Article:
“(If) I didn’t intend to do this I wouldn’t have been to every part of this district every week meeting residents,” he said. “I had overwhelming support in this race. And if anyone knows me and my fundraising ability, they would know I could raise the funds to accomplish my mission.”
At the beginning of Wednesday’s meeting, County Legislator Bryan Clenahan also pulled his name from the list of potential candidates. Some believed after Commisso dropped out, former Albany School Board member Patricia Fahy would win the party’s endorsement. Before the meeting, Fahy herself even felt she had the committee’s backing.
“I thought there would be a vote, so I was surprised when there wasn’t,” she said. “This is new to me, so I didn’t know what to expect.”
Fahy said she now has the backing of those who were once behind Clehahan.
“I have a lot of support shifting my way,” she said. “I feel I’m on an upswing and grateful for any support I get. I want it and I need it.”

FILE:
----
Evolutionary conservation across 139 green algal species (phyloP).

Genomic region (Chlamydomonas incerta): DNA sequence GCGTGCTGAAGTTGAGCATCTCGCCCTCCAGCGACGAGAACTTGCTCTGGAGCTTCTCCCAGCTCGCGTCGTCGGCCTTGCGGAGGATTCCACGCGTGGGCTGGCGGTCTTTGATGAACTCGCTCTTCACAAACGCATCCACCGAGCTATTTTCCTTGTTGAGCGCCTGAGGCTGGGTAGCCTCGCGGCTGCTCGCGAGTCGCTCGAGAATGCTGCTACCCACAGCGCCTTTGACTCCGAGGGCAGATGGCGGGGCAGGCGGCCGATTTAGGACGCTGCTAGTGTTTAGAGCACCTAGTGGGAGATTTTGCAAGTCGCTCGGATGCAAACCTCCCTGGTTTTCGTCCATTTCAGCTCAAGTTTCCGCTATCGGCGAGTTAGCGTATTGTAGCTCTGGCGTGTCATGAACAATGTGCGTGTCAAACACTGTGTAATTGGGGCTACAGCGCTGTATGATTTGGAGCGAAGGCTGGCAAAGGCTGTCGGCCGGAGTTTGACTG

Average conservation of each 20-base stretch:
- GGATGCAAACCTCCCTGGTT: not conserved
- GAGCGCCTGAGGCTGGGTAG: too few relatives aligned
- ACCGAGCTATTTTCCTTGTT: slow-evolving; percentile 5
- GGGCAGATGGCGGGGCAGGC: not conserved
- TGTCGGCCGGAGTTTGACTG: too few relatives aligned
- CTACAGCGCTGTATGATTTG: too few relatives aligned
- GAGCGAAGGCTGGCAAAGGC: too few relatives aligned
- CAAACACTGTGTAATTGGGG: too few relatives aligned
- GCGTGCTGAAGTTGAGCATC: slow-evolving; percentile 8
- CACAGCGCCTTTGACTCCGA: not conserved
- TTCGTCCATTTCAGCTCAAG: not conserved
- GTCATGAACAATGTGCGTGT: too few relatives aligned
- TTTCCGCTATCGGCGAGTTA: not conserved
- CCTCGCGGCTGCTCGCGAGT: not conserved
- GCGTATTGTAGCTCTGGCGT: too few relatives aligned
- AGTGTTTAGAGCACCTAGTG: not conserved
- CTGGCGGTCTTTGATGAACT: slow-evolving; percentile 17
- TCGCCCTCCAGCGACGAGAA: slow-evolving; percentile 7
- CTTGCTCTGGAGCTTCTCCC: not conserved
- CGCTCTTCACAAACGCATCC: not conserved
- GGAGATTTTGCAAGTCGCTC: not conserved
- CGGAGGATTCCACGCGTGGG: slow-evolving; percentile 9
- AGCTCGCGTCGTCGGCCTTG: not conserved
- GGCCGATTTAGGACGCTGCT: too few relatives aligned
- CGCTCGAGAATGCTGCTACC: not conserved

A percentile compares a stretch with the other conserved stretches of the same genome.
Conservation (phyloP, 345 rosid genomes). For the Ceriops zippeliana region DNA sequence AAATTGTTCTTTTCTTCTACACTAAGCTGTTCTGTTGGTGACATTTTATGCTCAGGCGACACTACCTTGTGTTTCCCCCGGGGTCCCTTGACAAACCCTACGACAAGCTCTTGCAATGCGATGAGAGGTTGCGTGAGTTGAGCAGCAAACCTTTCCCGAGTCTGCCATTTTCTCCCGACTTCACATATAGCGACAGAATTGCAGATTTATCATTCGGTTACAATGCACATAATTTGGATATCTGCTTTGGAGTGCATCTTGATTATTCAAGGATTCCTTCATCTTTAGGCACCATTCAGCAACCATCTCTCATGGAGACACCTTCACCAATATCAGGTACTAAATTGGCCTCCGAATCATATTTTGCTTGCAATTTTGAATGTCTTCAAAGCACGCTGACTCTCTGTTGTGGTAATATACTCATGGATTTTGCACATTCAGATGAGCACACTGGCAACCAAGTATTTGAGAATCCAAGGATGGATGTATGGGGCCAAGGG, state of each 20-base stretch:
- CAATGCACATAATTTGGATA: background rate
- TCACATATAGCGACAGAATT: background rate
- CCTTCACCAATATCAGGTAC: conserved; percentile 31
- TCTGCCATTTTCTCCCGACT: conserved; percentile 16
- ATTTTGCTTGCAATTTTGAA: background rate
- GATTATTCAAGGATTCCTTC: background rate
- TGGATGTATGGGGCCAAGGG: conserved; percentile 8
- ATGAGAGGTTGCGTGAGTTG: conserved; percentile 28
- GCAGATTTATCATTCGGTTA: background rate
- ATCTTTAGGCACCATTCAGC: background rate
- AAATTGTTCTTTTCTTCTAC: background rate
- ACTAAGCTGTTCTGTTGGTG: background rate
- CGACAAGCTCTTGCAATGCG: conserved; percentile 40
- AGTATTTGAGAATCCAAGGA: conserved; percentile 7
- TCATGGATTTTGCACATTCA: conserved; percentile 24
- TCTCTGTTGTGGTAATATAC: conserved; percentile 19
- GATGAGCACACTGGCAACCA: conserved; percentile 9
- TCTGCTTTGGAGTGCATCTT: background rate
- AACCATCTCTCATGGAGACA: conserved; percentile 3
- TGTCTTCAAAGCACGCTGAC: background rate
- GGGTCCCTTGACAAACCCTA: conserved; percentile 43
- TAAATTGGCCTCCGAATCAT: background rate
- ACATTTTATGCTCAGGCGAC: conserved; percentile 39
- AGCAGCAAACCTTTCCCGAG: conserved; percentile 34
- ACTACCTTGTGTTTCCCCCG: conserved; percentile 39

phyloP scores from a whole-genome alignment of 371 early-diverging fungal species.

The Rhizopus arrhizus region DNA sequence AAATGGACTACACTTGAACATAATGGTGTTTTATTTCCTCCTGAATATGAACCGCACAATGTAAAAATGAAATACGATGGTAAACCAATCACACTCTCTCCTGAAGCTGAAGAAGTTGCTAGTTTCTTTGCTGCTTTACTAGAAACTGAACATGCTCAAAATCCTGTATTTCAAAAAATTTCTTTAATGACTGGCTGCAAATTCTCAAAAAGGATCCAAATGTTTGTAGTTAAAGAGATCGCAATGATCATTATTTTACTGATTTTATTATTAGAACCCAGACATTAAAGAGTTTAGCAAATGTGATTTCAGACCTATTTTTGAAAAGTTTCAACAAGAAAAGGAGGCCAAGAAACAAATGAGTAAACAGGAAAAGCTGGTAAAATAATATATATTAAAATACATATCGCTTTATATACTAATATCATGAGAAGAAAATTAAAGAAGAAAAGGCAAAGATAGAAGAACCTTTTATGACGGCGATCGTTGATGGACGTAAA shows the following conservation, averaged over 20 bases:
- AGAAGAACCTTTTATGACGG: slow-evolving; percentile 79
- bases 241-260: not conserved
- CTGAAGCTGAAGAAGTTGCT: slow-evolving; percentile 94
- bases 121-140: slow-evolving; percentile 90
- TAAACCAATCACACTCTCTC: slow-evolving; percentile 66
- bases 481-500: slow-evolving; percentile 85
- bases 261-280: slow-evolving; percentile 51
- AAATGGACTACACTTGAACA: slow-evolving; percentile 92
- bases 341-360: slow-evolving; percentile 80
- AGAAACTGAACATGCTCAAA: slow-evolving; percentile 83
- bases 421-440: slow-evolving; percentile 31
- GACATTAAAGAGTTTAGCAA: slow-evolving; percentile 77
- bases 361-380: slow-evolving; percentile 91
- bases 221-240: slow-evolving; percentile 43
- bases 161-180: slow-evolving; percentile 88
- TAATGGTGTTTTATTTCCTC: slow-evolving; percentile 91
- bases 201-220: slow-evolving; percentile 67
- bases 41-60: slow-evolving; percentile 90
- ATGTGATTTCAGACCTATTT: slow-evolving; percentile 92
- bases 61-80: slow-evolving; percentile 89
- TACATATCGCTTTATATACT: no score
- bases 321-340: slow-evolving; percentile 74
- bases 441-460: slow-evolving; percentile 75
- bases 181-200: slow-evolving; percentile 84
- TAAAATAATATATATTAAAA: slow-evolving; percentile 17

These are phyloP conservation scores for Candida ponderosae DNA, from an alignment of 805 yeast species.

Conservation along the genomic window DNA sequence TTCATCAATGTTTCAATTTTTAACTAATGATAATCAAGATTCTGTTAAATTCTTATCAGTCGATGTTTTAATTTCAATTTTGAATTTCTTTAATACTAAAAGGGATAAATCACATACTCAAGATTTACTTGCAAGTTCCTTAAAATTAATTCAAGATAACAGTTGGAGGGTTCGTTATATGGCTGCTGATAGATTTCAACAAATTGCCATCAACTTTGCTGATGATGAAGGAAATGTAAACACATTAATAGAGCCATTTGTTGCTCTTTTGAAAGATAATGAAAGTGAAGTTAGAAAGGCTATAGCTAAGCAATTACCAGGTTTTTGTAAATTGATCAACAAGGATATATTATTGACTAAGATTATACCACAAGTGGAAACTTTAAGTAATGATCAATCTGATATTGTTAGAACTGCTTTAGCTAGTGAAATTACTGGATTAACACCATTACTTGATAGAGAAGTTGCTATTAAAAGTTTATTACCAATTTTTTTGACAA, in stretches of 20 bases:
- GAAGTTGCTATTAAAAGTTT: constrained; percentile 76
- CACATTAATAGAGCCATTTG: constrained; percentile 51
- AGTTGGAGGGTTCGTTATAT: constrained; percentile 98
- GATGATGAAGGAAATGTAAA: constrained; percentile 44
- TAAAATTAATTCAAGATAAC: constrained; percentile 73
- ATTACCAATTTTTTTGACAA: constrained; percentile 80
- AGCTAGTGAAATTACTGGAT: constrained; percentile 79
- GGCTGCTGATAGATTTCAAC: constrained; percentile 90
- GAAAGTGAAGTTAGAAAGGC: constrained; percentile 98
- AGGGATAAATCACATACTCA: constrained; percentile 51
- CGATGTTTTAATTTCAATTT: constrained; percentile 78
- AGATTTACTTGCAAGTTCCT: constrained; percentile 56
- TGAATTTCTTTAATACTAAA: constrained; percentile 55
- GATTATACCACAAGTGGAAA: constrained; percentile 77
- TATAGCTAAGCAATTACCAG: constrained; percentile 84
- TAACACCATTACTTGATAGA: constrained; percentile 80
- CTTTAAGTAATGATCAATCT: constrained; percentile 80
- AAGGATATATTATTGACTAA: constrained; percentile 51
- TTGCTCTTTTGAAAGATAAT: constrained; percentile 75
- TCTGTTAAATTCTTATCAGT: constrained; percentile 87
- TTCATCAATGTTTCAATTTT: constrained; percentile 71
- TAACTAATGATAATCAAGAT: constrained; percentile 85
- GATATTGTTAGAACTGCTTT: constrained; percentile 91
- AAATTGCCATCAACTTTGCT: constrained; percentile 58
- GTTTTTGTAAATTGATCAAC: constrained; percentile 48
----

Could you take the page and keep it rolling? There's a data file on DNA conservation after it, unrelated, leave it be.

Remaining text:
The newly drawn district lines mean the 109th Assembly District now includes the southwestern parts of the city of Albany and the towns of Guilderland, New Scotland and Bethlehem.
Besides Fahy, County Legislator Christopher Higgins has said he will seek the seat, along with state legislative aide Margarita Perez. Assistant Attorney General William McCarthy Jr. officially announced his own campaign on Tuesday, May 29.
"Our future is now," said McCarthy. "I will bring a fresh, independent perspective to the Assembly, and by working with Gov. Andrew Cuomo we can bring long-overdue and necessary change for New Yorkers."
Guilderland Supervisor Kenneth Runion’s name was also bandied about, but he has since been reported as saying he will not make a bid.
On the Republican side, Ted Danz of Guilderland and Joseph Sullivan, a member of the Conservative Party, have both announced intentions to run in the Democrat-heavy district.
Clyne said he believes the decision to not endorse a democratic candidate for the 109th district will affect the field and that even more people within the party may decide to run.
“Some who may have felt apprehensive of going through with the candidate review process and might not feel they had a shot, can now get into the game,” he said, adding head-to-head politics has a different dynamic from a large field. “We’ll see how this goes.”
Update: Frank Commisso Jr. officially launched his primary campaign for the 109th Assembly District on Thursday, May 31.